More than 40 years in the Amazon

What WWF is doing: an integrated approach

Urgent and immediate action is needed if we are to ensure the Amazon’s conservation. Over the next years WWF will develop far reaching and powerful partnerships with governments, civil society, and the private sector to promote the transformational processes needed to bring about an optimistic and sustainable scenario for the Amazon, in which:  

  • Governments, local peoples, and civil society in the region share an integrated vision of conservation and development that is environmentally, economically, and socially sustainable;
  • Natural ecosystems are valued appropriately for the environmental goods and services they provide and the livelihoods they sustain;
  • Tenure and rights to land and resources are planned, defined and enforced to help achieve this conservation and development vision;
  • Agriculture and ranching are carried out following best management practices on lands that are appropriate and legal; and
  • Transportation and energy infrastructure development is planned, designed and implemented to minimize impact on natural ecosystems, hydrological disruption and impoverishment of biological and cultural diversity.
Amazon rainforest reflected on a bow lake
© Andre Bartschi / WWF / CANON

WWF has a long and rich history of involvement in the Amazon, beginning over 40 years ago. From its initial site-based and research projects in the 1960s, WWF has, over the years, expanded its work to include species research and scientific analyses, local institutional capacity building, policy development and reform, support for the designation and improved management of protected areas, certified forestry and forest management, environmental education, promotion of better management practices for productive activities (forestry, fisheries, etc.), and creation of alternative sources of income for local communities.

Key protected areas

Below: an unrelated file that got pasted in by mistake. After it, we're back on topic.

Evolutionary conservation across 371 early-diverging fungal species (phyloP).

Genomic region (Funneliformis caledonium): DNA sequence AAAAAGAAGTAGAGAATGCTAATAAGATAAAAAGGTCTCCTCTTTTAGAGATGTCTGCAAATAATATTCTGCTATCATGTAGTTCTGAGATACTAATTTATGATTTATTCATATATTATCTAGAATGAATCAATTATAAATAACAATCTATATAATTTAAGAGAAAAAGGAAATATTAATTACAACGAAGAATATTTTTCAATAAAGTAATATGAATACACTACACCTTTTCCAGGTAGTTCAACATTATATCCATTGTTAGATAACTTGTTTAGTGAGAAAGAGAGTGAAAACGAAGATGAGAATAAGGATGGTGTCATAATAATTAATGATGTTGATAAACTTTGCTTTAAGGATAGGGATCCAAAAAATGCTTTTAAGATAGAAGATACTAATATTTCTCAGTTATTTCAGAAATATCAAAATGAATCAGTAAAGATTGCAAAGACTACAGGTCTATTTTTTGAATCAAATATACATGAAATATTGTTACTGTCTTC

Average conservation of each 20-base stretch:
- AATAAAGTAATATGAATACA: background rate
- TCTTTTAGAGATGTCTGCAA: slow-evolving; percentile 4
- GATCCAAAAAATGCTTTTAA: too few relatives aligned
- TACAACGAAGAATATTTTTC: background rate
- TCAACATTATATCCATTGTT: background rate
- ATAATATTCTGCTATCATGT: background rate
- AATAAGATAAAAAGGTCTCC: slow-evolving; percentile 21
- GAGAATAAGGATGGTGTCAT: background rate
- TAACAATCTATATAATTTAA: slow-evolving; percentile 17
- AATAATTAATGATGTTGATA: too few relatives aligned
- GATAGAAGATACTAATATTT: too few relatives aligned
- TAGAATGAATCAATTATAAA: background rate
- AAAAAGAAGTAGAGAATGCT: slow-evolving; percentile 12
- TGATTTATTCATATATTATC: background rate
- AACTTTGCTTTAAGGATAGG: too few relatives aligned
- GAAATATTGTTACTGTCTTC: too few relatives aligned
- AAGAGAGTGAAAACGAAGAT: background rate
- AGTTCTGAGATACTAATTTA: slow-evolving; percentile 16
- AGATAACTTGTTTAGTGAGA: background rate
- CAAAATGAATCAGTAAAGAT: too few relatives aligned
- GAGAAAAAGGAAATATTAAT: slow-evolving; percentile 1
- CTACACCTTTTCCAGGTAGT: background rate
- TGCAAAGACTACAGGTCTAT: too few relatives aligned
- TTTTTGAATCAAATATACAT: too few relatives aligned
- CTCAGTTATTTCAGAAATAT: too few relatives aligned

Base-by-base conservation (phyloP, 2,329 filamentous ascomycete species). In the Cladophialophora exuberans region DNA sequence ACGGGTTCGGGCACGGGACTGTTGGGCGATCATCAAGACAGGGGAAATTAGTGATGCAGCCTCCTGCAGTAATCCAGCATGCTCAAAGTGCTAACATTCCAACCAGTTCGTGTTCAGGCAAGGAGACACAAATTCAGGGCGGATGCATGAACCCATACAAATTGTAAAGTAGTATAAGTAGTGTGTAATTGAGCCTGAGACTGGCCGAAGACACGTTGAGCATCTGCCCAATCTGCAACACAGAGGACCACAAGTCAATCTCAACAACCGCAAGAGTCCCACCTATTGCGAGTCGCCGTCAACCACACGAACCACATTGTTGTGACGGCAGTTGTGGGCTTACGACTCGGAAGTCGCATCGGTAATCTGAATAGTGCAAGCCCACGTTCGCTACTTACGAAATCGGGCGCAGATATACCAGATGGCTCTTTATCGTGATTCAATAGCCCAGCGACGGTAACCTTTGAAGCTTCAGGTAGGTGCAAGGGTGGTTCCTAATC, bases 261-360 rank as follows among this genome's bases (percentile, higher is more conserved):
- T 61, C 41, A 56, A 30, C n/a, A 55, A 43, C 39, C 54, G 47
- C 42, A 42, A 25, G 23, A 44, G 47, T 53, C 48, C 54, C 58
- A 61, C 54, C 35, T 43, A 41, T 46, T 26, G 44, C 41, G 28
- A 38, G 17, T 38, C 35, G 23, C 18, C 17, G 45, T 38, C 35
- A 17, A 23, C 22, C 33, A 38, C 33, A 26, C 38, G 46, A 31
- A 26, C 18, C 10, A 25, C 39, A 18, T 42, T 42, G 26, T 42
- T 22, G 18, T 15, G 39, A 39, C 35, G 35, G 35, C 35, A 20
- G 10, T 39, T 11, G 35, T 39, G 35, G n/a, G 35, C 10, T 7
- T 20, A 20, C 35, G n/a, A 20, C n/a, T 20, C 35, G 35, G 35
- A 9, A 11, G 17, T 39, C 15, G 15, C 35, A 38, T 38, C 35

WWF work in the Amazon includes participation in the creation of a number of important protected areas including Peru’s Manu National Park in 1973, Bolivia’s Pilon Lajas National Park in 1976, French Guiana’s Amazonian Park in 2007, and Colombia’s Yaigoje- Apaporis National Park in 2009. In Brazil, WWF was instrumental in the conception and subsequent implementation of the Government’s primary mechanism for creation and consolidation of protected areas in the Brazilian Amazon: the Amazon Region Protected Areas program (ARPA)7 launched in 2002.

Articulating efforts throughout the Amazon

WWF has a strong institutional presence in 8 of the 9 Amazonian countries, and a review of the organization’s experience to date underscores the scope and breadth of the relationships that we have developed with numerous partners over the years. WWF has strived to develop relationships with local, state and national governments in every country where we work, and has also invested resources, time and energy into lasting partnerships with local NGOs, civil society groups and the private sector. Going forward, we see these partnerships and relationships as one of the most critical factors in determining our success and ability to implement the broad and ambitious objectives of the WWF Living Amazon Initiative.

A comprehensive approach: Living Amazon Initiative

Given that the forces shaping the Amazon Biome extend far beyond a local context and know no political boundaries, we can no longer work on pieces of the puzzle in isolation from one another. Rather, we must address the biome as a whole in order to secure the viability of the entire system. Therefore, although our presence in the region has been key to many conservation results over the years, it is with the articulation of the Living Amazon Initiative in 2008 that WWF has been able to bring together 40 years of experience as part of a unified blueprint to address the challenges to the Amazon Biome as a whole.

The primary objective of developing the WWF Living Amazon Initiative is thus to redouble our efforts as an organization on a scale equivalent and relevant to the scope of the problem at hand.

Our vision for the Amazon is:

An ecologically healthy Amazon Biome that maintains its environmental and cultural contribution to local peoples, the countries of the region, and the world, within a framework of social equity, inclusive economic development and global responsibility.


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Reaping conservation results from decades of sowing

Within six years after its creation in 1961 as an international conservation organization, WWF began a long and rich history of involvement in the Amazon.